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China was a vaccine skeptic even before the pandemic. It has blunted the nation’s Covid struggle

Amid a renewed scrutiny of China’s ‘zero Covid’ policy, which has sparked rare united protests across the country against President Xi Jinping, experts have also acknowledged flaws in their vaccination drive.

Unlike other countries, which have accepted that they will have to live with the disease to some degree, China has a policy known as “dynamic zero,” meaning that wherever Covid-19 flares up, dynamic action is taken to to eradicate it. .

People gather for a vigil and hold white sheets of paper in protest against COVID-19 restrictions, during a memorial to the victims of a fire in Urumqi in Beijing, China (Photo: Reuters)

The Chinese government claims that this policy saves lives because uncontrolled outbreaks put many vulnerable people, such as the elderly, at risk. Due to strict lockdowns, the death toll in China has remained low since the outbreak began – the official figure is now just over 5,200.

However, after a fire claimed 10 lives (which people blamed on the strict lockdowns put in place under the policy), all of China came together and demanded an end to the policy, even seeing calls against the Communist Party of China and Xi Jinping.

Low vaccination a problem

Despite being responsible for the majority of Covid-19 infections and Covid-related hospitalizations and deaths in China, older adults remain largely unvaccinated; as of May 2022, only 38% of adults aged 60 or over in Shanghai had received three vaccine doses, with even lower rates among those aged 80 or over, according to a BBC report.

The goal of achieving a Covid-free China has resulted in a focus that may overlook a critical issue, namely low vaccination rates among the elderly, the Lancet says in a report.

There is growing dissatisfaction with China’s strict Covid policies as most cities remain locked down over fears of infections. (Photo by Noël CELIS / AFP)

Despite being responsible for the majority of Covid-19 infections and Covid-related hospitalizations and deaths in China, older adults remain largely unvaccinated; as of May 2022, only 38% of adults age 60 or older in Shanghai had received three vaccine doses, with even lower rates among those age 80 or older, the report states.

The early reluctance to get vaccinated was due to initial uncertainty about safety results in older people, which stemmed in part from a lack of clinical trials to assess the results of domestic vaccines in this age group.

In some cases, doctors advising elderly patients with chronic conditions to vaccinate shared this reluctance.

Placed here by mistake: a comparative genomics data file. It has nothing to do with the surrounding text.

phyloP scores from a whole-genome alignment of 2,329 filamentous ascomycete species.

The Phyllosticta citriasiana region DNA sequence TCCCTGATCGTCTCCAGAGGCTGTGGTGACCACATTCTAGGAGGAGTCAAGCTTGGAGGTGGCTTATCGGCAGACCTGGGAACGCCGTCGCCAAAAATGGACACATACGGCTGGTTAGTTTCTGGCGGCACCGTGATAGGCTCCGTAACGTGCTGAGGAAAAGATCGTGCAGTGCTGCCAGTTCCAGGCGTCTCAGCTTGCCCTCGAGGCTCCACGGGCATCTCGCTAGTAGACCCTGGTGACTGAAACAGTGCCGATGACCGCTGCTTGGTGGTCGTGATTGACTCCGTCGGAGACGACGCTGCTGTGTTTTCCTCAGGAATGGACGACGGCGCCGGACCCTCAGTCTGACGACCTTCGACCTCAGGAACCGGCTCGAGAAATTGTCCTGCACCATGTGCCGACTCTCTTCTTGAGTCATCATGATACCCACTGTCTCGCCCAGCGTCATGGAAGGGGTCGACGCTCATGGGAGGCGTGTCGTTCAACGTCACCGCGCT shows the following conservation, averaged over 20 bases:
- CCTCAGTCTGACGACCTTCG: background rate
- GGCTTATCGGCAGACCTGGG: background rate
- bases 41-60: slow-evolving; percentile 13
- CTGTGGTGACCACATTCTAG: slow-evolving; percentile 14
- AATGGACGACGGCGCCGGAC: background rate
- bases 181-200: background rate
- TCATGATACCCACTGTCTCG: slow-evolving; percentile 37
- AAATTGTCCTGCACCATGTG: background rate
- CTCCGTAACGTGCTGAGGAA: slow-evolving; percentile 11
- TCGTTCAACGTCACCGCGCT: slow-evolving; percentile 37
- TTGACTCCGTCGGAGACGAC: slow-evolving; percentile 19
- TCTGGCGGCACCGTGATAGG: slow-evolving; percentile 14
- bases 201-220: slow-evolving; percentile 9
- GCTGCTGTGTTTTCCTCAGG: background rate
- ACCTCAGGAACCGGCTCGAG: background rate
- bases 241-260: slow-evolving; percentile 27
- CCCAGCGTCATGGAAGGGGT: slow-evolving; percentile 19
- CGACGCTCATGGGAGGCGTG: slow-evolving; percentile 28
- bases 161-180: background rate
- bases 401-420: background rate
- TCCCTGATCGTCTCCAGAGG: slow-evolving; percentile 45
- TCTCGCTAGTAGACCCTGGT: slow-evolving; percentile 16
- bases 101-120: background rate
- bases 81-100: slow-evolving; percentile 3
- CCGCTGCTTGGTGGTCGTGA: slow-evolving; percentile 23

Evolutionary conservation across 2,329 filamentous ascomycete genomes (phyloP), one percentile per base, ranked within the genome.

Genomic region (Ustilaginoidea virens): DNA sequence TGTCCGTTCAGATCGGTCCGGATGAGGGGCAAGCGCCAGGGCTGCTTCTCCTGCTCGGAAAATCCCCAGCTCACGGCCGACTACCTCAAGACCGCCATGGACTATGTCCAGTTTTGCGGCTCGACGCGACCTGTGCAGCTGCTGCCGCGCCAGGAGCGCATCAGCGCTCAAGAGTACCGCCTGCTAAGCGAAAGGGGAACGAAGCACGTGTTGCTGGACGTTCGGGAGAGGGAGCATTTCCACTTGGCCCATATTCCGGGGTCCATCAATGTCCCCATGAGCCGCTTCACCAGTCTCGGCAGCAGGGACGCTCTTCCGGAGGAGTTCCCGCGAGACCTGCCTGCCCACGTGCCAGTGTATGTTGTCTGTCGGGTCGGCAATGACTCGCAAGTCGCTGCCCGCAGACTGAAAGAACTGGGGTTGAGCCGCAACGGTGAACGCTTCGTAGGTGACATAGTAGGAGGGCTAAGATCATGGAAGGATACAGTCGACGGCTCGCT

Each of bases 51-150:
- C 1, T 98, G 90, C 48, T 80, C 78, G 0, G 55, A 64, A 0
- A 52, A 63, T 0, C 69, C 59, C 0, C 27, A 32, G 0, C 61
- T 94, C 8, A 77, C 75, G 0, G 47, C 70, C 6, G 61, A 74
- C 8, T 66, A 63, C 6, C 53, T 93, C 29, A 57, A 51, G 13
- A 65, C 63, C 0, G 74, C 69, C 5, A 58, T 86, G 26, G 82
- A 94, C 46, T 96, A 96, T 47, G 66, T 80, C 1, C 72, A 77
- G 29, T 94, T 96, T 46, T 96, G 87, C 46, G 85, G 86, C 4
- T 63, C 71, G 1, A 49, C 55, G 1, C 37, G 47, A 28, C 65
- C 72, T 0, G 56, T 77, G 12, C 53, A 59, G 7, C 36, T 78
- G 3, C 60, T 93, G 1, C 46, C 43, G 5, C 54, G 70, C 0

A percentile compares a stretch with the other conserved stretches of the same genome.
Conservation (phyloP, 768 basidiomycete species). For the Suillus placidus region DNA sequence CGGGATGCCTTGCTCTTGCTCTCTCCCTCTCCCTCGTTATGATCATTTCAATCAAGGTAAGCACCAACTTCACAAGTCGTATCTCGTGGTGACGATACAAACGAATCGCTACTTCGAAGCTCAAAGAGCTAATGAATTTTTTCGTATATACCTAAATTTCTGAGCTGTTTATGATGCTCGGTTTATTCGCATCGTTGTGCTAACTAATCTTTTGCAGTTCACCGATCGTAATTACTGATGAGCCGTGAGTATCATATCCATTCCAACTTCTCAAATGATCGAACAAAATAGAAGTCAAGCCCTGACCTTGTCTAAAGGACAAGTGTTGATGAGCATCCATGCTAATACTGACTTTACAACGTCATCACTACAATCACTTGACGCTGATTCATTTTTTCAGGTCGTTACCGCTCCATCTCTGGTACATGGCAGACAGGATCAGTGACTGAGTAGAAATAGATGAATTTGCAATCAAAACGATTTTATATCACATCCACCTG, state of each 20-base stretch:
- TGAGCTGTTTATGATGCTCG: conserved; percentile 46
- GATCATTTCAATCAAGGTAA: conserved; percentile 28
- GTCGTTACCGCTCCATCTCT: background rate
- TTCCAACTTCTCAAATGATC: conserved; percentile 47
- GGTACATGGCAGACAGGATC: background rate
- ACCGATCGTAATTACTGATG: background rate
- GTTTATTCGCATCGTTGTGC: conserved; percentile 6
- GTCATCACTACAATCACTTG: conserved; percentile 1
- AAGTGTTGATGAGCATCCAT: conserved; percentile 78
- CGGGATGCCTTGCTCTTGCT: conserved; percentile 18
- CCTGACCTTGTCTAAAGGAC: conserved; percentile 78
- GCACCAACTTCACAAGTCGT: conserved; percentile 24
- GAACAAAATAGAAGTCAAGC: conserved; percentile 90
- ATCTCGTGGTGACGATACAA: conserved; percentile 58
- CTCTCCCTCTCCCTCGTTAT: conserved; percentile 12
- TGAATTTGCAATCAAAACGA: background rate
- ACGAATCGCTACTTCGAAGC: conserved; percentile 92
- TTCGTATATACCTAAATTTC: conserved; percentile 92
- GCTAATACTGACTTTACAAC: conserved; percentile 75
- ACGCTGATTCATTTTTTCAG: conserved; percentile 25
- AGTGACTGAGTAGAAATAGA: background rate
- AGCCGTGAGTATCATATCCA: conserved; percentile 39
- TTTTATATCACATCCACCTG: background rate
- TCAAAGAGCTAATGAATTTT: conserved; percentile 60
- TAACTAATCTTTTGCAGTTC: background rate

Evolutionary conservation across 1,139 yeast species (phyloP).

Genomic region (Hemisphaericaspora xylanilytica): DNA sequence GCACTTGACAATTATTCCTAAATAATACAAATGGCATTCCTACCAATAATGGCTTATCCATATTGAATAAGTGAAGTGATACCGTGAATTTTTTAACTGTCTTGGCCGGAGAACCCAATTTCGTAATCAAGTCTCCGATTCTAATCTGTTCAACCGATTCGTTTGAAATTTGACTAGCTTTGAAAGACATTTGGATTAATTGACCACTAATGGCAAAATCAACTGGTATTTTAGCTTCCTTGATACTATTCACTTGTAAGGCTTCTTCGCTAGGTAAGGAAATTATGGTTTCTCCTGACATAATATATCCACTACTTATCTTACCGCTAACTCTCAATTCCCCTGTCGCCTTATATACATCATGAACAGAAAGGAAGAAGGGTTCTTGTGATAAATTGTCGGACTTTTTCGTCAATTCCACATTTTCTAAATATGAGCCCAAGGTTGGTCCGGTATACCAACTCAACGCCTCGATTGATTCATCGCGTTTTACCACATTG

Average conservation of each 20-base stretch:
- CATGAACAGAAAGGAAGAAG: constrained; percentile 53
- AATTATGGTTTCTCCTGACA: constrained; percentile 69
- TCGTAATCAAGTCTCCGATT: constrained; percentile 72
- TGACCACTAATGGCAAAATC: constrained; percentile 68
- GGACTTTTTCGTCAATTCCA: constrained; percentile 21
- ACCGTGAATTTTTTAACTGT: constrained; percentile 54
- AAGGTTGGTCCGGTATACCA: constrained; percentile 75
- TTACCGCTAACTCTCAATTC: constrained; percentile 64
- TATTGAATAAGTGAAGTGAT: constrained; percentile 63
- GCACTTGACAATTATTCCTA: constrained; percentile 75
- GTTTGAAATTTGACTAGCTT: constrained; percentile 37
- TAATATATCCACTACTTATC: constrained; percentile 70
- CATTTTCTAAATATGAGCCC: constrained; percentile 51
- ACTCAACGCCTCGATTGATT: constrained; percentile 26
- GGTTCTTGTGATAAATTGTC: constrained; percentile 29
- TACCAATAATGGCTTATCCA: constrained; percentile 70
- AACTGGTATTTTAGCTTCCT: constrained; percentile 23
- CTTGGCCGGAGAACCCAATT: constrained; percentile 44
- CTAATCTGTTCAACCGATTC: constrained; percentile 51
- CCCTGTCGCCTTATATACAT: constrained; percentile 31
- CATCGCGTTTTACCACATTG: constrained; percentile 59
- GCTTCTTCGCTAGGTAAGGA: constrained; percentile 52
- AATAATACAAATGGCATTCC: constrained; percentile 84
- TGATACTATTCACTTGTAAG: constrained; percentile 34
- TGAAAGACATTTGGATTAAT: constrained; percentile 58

Vaccine skepticism predates the Covid pandemic

However, widespread vaccine skepticism predates the Covid-19 pandemic, which was fueled by scandal; in July 2018, Chinese vaccine maker Changsheng Biotechnology was found to have falsified inspection data for a rabies vaccine and manufactured ineffective diphtheria, pertussis and tetanus vaccines for children and infants, the report said.

Due to the lack of confidence in domestic vaccine development, many elderly people, already concerned about safety and often preferring traditional medicine, have refused vaccination against Covid-19.

Epidemic prevention workers in protective suits guard the entrance to an office building as the COVID-19 outbreak continues in Beijing, China (Image: Reuters)

The older adults who do seek vaccination have difficulty accessing vaccination centers due to their limited mobility, especially those who live in rural areas. While low vaccination rates may be misinterpreted as due to neglect or even ageism, it may instead reflect the reverence for the elderly ingrained in Chinese culture, according to which the elderly are granted autonomy to make health decisions.

Is the lack of an MnRA vaccine bad?

While more than 90 percent of the population in China has already received two doses of the vaccine, whether their immunity has been compromised remains an important question. In recent months, authorities seem to have stepped up their efforts to encourage people to get a third shot of the vaccine.

As of Nov. 11, only 65% ​​of the population over the age of 80 had received two injections, while 40% had received three, says a report by the South China Morning Post.

Low vaccination coverage in the elderly is a concern (REUTERS/Thomas Peter)

According to experts, the absence of an mRNA vaccine in China should not be a primary concern; however, the country’s vaccination rate should be, the report said. Ben Cowling, a professor of epidemiology at the University of Hong Kong, told SCMP that the absence of an mRNA vaccine was irrelevant because inactivated vaccines are also very good at preventing serious disease.

Although it lagged far behind BioNTech’s mRNA vaccine in preventing infections, data from Hong Kong showed that Sinovac’s inactivated vaccine was still effective in preventing serious illness. This is despite falling far short of BioNTech’s vaccine. However, because the rate of vaccine resistance was so high across the board, preventing infections was no longer the primary goal of vaccine development.

“I believe the costs of maintaining zero-Covid are getting higher and higher every month, while the benefits of zero-Covid are getting smaller and smaller because of higher vaccine coverage and milder sub-variants of Covid now circulating,” he said. Bonnet.

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